Renewable Heating Systems: Heat Pumps

The Problem with Gas Central Heating

As we saw in our previous blog on energy efficient insulation, it is estimated that 17% of the UK’s total carbon emissions come from home heating, and the majority of this comes from gas generated heating systems and boilers. The problem with gas is that when it is burned it releases carbon dioxide. On average, a UK household’s gas boiler emits 2.2 tonnes of CO2 per year. That’s roughly equivalent to seven transatlantic flights or leaving a 10w bulb on for 139 years!

If you are considering an energy efficient renovation or retrofit of an old property, the most effective way to cut home heating carbon emissions is to stop using gas and replace it with electricity. By using renewable sources such as wind or solar energy, electricity is easier to produce without generating carbon. In fact, in the last ten years the UK has decarbonised the electricity grid faster than any other country, almost halving its carbon intensity. Of course, more needs to be done, but the future of cutting carbon emissions in domestic heating ultimately lies in cutting its dependency on fossil fuels to zero.

We believe ground source and air source heat pumps are the solution to a carbon-neutral, highly energy-efficient way of using electricity to heat your home. In this blog we will discover how air source heat pumps work, their benefits and how they differ from traditional gas powered central heating. 

How Do Heat Pumps Work?

Heat Pump

There are two kinds of heap pump:

      • a Ground Source Heat Pump (GSHP)
      • an Air Source Heat Pump (ASHP)

Although ground source heat pumps are ultimately more efficient, they are more expensive to install and require a detailed understanding of the local geology. More headway has been made in air source heat pump technology which is cheaper and easier to install. We will therefore concentrate on air source heat pumps in this article.

Heat pumps work by taking air from the outside, cooling it down and converting it into a gas. This gas is then compressed creating more heat which, in turn, is transferred to your central heating system. It works very much like a fridge but in reverse.

How Air Source Heat Pumps Work diagram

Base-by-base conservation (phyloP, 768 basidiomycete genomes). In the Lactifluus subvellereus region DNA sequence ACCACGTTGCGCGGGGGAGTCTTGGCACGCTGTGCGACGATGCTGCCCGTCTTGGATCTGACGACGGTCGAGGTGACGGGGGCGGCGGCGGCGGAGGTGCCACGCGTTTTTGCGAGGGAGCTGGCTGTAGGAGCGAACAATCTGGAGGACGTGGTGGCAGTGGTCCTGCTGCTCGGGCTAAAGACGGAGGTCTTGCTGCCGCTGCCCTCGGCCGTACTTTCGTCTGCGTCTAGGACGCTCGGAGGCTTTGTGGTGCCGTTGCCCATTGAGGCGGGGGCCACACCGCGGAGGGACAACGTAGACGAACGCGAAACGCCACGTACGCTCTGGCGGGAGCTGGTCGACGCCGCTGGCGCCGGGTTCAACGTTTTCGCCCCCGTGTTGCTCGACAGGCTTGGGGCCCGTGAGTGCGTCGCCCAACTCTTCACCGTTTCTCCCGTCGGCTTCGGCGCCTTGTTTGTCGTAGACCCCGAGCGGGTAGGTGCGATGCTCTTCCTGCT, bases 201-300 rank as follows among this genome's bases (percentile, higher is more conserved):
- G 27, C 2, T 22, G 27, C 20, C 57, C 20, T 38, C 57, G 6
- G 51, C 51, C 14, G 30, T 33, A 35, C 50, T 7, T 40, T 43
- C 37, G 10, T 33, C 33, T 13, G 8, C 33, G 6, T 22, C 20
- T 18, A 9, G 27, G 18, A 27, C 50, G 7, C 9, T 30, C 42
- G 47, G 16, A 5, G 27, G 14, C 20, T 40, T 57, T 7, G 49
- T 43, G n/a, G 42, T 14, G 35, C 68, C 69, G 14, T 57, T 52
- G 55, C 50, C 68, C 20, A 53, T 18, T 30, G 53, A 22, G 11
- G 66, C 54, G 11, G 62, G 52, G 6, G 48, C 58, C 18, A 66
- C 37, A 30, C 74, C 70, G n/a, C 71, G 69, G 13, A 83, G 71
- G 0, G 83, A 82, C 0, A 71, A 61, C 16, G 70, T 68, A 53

Because heat pumps collect heat, rather than generate it, they are highly energy efficient, producing more energy than they consume: up to three or four units of heat for every unit of electricity used. Take up of heat pumps in the UK has been relatively slow, but internationally the market is growing rapidly. Around 177m heat pumps had been installed globally by 2020. They are particularly popular in Scandinavian countries. For instance, around 60% of households in Norway use a heap pump, 43% in Sweden, and 41% in Finland. It certainly proves that cold weather is no barrier to the efficiency of this type of domestic heating!

Graph showing increase of Heat Pumps in Homes

The Difference between Heat Pumps and Traditional Gas Boilers

Unlike traditional gas or oil-fired heating, air source heat pumps do not deliver heat quickly and work best building up heat over a longer period of time. The heat they produce is also slightly lower which means you need to spread it over a larger surface area to produce the same ambient temperature as you’d get with traditional central heating systems.

Underfloor heating works best with heat pumps. If you have existing central heating radiators you’ll probably need to buy bigger ones than you currently use. You’ll also need to invest in a larger water tank for the hot water. Heat pumps work best maintaining a constant level of heat over time and you need to think seriously about how that heat is transferred around the house as you can’t simply flick a switch or ‘boost’ up the heat as you can with a typical gas boiler.

Renovation: Take a Fabric First Approach

As we mentioned in our introductory article, any energy-efficiency project – for instance, renovating a derelict building or installing a heat pump as part of a retrofit – should take a fabric first approach. This means ensuring your home is fully insulated and as energy efficient as possible. Without appropriate and, preferably, organic insulation all the benefits of an air source heat pump will become negligible or, even worse, the system will be inadequate to your heating needs. If you are considering installing a heat pump it is worthwhile getting a home energy audit and advice from a qualified retrofit assessor as a first step.